The Europeans brought with them the Chinese chestnut blight, which the American trees could not keep up with, and it, “totally changed the ecology of Pennsylvania,” said Stenger.
Specifically, the waterways were lined with American and slippery elm trees, which again were no match for the Dutch elm disease.
People began clearing paths through the woods to the river so that they would have access to the water on their new property. This is still seen today, as people, “like to have clear, open sight-lines to the river.”
However, the practice of removing streamside trees and vegetation is the cause of the number one pollutant to Pennsylvania waterways—sediment.
Sediment is the amount of dirt in the water and is one of the factors that determines water quality, as well as pH, dissolved oxygen, temperature and hardness of the water.
Everything that enters the waterway affects the water downstream of it.
Huntingdon County is within the Chesapeake Bay Watershed, meaning that all the rain that falls here will eventually end up there.
The Juniata River is the largest tributary to the Susquehanna River, which flows directly into the Chesapeake Bay.
At 104 miles long, the Juniata River begins in Alexandria, where the Frankstown and Little Juniata branches come together, and eventually flows into the Susquehanna at Duncannon.
Western Pennsylvania is in the Ohio River watershed, and Eastern Pennsylvania water flows into the Delaware River.
These watersheds have different features which determine the life they can support.
As the native trees near the rivers have changed since Pennsylvania was settled, so have the fish species.
For example, migratory fish in the Susquehanna River watershed cannot move from saltwater to freshwater to spawn, because many do not make it back upstream over the fish ladders at all the dams that have been built.
The Delaware River does not have any dams, meaning that migratory fish in that watershed still have the luxury to swim freely.
Migratory fish, such as shad, striped bass, sturgeon and freshwater eels used to dominate the local waterways.
The freshwater eels have recently been reintroduced to help sustain the freshwater mussel population, though the eels themselves would have to travel to saltwater to spawn.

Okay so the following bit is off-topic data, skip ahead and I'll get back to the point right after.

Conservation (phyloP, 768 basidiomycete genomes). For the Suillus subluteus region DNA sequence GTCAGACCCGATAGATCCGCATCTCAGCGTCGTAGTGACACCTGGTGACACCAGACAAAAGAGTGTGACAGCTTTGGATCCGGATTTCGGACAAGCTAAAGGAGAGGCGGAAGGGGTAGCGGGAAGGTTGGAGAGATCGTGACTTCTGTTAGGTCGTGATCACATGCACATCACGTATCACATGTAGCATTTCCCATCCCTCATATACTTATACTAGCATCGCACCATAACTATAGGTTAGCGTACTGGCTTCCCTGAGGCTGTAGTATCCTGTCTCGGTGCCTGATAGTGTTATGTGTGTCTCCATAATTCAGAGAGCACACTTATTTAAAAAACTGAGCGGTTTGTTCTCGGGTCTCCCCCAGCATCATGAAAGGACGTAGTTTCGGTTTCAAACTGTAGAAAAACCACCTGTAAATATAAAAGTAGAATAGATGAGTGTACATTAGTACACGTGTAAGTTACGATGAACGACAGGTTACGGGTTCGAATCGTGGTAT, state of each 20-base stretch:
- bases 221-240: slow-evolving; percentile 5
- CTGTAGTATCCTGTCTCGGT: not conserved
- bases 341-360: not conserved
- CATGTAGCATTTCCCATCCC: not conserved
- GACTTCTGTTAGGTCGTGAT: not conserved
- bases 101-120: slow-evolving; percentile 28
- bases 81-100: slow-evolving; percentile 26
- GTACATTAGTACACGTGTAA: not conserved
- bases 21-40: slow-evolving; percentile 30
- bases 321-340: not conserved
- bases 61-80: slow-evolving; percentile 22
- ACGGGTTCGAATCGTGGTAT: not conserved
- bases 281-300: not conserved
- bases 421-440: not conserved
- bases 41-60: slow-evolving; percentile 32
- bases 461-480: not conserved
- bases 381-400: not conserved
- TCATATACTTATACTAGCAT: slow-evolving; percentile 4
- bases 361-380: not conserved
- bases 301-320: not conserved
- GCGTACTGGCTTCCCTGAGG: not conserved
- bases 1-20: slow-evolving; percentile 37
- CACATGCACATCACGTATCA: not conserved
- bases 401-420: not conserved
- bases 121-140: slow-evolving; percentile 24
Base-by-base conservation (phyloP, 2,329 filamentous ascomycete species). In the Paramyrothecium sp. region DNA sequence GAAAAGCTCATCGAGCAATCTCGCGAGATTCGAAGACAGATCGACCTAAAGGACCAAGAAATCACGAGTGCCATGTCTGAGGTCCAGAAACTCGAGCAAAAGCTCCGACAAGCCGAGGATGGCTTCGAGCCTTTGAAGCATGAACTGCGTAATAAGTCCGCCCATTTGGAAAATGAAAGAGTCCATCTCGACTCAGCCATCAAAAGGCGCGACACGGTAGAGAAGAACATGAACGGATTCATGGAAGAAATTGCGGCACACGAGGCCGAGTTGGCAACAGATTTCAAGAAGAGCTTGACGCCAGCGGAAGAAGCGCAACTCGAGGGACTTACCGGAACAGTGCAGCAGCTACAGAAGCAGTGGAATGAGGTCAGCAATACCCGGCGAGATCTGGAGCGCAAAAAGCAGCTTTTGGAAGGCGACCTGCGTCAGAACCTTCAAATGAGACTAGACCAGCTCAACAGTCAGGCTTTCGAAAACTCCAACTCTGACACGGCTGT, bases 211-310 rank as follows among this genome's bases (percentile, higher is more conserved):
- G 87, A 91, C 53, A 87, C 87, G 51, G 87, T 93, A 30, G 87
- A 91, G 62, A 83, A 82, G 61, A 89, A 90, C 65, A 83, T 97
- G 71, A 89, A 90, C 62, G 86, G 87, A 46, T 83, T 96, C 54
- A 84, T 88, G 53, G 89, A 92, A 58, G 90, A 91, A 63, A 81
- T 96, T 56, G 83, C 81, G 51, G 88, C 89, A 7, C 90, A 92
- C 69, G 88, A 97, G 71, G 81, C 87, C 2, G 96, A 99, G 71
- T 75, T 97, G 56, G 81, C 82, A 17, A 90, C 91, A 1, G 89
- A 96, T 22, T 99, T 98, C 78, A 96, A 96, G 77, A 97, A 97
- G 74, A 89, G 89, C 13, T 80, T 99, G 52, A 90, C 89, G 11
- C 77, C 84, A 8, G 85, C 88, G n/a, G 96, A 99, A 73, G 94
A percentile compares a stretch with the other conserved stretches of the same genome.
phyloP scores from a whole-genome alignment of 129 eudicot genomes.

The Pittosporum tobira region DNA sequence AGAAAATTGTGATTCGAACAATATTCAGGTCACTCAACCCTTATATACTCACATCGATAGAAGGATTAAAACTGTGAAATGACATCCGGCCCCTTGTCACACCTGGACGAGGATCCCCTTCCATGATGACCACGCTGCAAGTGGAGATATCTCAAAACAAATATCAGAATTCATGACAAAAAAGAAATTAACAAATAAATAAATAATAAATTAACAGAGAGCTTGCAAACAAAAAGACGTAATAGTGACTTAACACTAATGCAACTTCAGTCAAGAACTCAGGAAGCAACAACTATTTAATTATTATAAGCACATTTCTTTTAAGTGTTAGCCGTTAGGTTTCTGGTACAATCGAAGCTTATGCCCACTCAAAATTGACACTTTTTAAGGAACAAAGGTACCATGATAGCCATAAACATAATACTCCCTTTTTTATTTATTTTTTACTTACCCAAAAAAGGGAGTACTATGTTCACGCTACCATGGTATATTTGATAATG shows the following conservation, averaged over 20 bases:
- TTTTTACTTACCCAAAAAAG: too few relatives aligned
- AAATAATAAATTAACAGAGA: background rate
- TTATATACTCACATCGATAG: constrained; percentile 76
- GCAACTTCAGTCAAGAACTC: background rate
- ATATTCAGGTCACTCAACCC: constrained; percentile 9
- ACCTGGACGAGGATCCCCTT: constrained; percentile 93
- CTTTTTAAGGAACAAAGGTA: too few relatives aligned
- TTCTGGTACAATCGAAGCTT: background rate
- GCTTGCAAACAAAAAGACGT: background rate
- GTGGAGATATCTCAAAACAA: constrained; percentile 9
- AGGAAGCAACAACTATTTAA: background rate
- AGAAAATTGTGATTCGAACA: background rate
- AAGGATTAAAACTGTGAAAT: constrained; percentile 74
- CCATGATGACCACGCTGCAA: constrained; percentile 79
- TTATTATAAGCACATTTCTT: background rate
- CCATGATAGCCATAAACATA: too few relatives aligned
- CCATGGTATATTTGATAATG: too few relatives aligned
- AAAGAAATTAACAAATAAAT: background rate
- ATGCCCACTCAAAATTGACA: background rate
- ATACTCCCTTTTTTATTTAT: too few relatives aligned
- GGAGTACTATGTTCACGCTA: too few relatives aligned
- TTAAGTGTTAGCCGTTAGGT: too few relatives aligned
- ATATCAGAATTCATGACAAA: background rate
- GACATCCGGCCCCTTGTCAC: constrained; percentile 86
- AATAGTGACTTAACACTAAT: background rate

Aside from dam construction, overfishing also had an impact on the populations of shad and also eels, which were often sold to New York City restaurants as a delicacy.
Though such reintroduction efforts would create a river more similar to how it once was, some things will never be as they were.
For example, even smallmouth bass, which attract people specifically to this area for fishing, were brought here from the Ohio River Watershed, meaning that they are not native to the watershed.
The temperature of the water also plays a large role on the life it can sustain.
Small streams that begin in the mountains are colder than the wide rivers which open up and are warmed by the air.
Even in these larger rivers there are deep pockets of colder water, and different species of fish prefer to live in different temperatures of water.
Brook and lake trout, the only two trout species native to this area, are among those which prefer cold water.
Overall water quality has a large impact on the species that live there, and this can be easily studied by observing the macro-invertebrates, such as insects, crustaceans and mollusks.
Fish are able to leave water that is not suitable to their needs, but these creatures cannot as easily move. Many of them live at the bottom of the river, and, “may stay within one square meter for months at a time,” said Stenger.